Talkers alter vowel production in response to real-time formant perturbation even when instructed not to compensate

K. G. Munhall, Ewen MacDonald, S. K. Byrne, I. Johnsrude

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Abstract

Talkers show sensitivity to a range of perturbations of auditory feedback (e.g., manipulation of vocal amplitude, fundamental frequency and formant frequency). Here, 50 subjects spoke a monosyllable ("head"), and the formants in their speech were shifted in real time using a custom signal processing system that provided feedback over headphones. First and second formants were altered so that the auditory feedback matched subjects' production of "had." Three different instructions were tested: (1) control, in which subjects were naive about the feedback manipulation, (2) ignore headphones, in which subjects were told that their voice might sound different and to ignore what they heard in the headphones, and (3) avoid compensation, in which subjects were informed in detail about the manipulation and were told not to compensate. Despite explicit instruction to ignore the feedback changes, subjects produced a robust compensation in all conditions. There were no differences in the magnitudes of the first or second formant changes between groups. In general, subjects altered their vowel formant values in a direction opposite to the perturbation, as if to cancel its effects. These results suggest that compensation in the face of formant perturbation is relatively automatic, and the response is not easily modified by conscious strategy.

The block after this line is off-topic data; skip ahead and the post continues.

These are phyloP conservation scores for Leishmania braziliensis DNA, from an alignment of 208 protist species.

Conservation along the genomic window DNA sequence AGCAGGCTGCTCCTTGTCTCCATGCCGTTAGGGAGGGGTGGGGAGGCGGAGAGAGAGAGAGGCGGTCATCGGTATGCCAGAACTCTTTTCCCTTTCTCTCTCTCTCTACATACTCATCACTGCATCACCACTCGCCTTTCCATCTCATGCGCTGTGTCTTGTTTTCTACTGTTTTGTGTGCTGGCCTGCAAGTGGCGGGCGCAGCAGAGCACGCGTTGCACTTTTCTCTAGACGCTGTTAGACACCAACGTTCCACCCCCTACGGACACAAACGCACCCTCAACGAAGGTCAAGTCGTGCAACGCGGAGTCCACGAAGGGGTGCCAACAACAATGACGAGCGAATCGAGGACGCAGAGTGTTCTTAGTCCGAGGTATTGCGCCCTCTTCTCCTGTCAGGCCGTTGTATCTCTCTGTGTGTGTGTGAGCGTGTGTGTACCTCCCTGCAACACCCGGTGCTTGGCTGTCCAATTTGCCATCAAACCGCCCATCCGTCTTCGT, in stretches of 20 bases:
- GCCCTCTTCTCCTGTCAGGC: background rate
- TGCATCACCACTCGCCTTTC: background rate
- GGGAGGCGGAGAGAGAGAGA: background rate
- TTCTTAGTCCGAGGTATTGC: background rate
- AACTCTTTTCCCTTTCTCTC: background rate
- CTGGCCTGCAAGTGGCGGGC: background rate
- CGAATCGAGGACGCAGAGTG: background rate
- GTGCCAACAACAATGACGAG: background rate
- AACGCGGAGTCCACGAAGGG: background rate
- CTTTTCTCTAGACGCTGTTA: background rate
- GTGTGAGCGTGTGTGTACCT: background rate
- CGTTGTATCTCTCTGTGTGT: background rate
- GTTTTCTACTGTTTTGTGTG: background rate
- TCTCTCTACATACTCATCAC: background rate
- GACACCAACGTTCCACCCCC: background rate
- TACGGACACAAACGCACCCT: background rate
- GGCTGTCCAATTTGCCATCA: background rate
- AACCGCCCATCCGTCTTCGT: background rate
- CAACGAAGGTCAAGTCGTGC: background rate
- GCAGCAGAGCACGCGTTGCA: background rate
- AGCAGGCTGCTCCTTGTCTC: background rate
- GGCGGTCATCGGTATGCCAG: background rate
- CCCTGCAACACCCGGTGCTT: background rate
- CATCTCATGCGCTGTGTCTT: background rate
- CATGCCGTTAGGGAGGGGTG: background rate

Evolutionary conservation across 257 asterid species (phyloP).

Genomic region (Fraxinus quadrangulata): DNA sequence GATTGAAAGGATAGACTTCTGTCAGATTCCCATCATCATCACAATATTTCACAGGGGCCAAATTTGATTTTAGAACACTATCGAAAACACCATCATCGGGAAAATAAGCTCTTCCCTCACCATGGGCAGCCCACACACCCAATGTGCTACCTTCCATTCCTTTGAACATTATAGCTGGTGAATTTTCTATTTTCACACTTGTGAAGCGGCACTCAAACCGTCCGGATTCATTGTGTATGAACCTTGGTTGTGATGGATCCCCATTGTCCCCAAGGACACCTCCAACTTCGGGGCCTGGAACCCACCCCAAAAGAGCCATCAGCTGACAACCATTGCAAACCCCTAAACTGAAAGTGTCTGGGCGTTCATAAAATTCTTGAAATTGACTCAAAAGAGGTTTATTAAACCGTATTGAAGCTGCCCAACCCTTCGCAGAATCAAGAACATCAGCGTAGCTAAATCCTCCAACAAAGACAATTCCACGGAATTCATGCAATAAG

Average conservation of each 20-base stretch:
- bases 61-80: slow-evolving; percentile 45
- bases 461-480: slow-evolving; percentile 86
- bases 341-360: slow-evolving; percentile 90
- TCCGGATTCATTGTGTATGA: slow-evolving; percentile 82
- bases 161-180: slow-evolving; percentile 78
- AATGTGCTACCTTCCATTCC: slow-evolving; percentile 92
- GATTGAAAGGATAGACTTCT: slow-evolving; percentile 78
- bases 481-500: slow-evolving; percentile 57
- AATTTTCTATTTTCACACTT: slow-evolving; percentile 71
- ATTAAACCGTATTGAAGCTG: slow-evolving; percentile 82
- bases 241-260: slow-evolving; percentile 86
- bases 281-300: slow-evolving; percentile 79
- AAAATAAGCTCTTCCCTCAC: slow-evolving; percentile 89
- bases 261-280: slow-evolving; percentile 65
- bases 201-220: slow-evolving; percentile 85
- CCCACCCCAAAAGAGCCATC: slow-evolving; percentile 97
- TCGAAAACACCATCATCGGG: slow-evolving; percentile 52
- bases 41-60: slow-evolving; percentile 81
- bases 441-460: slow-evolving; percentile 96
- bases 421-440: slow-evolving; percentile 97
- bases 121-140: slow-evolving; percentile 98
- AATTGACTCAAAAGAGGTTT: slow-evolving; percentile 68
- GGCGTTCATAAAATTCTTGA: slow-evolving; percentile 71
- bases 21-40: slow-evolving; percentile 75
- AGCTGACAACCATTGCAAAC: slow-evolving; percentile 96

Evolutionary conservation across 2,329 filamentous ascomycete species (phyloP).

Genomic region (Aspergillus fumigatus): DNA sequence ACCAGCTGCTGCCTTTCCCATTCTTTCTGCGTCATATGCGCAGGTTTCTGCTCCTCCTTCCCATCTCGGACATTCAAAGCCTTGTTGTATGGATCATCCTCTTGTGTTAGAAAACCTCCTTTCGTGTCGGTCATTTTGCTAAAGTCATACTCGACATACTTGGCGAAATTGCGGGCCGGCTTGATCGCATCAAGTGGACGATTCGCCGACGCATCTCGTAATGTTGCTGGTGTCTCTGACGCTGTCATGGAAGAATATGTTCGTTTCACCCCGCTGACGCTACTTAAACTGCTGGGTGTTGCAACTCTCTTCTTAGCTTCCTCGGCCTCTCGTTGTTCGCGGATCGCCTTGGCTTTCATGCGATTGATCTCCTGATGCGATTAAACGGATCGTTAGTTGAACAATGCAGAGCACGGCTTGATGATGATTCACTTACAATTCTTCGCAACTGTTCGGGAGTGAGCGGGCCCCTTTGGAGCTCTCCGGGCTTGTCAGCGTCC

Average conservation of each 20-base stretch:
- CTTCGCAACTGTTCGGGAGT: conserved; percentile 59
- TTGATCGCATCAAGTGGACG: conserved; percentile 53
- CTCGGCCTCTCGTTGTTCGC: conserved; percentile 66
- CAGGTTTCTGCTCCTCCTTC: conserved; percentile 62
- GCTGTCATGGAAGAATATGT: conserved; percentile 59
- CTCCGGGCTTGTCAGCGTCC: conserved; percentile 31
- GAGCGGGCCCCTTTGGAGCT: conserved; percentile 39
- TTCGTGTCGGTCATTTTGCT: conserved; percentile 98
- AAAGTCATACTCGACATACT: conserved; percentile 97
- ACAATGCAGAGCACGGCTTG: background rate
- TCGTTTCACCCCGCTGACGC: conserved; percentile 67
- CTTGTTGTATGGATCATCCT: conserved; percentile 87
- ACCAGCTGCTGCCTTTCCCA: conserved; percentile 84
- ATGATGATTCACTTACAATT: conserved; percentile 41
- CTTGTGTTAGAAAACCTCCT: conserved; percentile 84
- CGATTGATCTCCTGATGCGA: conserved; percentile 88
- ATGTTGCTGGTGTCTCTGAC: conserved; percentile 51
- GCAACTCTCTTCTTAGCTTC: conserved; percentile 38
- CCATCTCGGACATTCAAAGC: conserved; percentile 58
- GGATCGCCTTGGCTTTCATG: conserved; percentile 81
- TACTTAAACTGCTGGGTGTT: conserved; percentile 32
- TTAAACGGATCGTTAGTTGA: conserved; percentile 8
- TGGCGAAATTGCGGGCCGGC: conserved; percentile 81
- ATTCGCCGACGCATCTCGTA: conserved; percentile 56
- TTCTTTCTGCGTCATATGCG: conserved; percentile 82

Keyword: headphone field equipment,25000, Pediatrics,Primates Mammalia Vertebrata Chordata Animalia (Animals, Chordates, Humans, Mammals, Primates, Vertebrates) - Hominidae [86215] human common adolescent, preadolescent child, adult female,vowel production,Sensory Reception,real-time formant perturbation,conscious strategy,20004, Sense organs - Physiology and biochemistry
Original languageEnglish
JournalAcoustical Society of America. Journal
Volume125
Issue number1
Pages (from-to)384-390
ISSN0001-4966
DOIs
Publication statusPublished - 2009
Externally publishedYes

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